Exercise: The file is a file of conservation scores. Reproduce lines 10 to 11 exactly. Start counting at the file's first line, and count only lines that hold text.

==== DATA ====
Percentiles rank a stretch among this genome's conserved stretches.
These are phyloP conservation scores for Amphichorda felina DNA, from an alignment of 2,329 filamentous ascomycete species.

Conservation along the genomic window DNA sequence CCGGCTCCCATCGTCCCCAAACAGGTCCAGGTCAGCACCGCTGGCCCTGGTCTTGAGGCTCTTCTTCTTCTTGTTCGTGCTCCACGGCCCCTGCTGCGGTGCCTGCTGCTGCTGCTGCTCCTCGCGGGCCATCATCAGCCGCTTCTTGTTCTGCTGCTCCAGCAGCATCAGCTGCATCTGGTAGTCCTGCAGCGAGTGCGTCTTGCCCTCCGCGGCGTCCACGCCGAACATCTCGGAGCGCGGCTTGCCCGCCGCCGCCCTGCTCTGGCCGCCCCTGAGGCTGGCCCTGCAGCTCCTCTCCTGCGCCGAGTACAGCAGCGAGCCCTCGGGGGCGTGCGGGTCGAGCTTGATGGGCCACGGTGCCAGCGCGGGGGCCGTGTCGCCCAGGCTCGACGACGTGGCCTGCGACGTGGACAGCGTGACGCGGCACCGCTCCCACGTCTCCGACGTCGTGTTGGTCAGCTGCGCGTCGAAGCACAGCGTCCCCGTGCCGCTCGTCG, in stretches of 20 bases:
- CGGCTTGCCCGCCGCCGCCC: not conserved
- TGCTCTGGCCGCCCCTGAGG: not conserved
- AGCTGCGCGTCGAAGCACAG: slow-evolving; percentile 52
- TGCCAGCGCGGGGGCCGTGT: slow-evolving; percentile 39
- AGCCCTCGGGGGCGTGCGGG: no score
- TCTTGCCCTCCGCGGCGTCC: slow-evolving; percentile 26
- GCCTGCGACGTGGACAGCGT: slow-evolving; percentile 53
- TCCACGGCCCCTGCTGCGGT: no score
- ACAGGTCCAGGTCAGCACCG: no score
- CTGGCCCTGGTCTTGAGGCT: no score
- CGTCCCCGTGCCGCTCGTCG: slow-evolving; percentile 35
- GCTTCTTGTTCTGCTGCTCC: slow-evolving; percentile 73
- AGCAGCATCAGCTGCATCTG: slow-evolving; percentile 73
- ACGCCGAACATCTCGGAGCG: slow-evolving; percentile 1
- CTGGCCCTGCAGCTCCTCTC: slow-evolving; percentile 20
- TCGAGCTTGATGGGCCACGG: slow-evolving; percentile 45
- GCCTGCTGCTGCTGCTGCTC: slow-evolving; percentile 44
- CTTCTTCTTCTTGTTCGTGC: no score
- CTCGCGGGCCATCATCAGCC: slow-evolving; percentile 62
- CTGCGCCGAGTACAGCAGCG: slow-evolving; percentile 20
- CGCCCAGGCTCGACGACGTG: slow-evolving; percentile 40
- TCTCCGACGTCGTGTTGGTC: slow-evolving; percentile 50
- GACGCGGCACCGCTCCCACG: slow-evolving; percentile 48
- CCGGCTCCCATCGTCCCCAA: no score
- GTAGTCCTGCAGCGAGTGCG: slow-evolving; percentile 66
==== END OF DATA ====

- GCCTGCGACGTGGACAGCGT: slow-evolving; percentile 53
- TCCACGGCCCCTGCTGCGGT: no score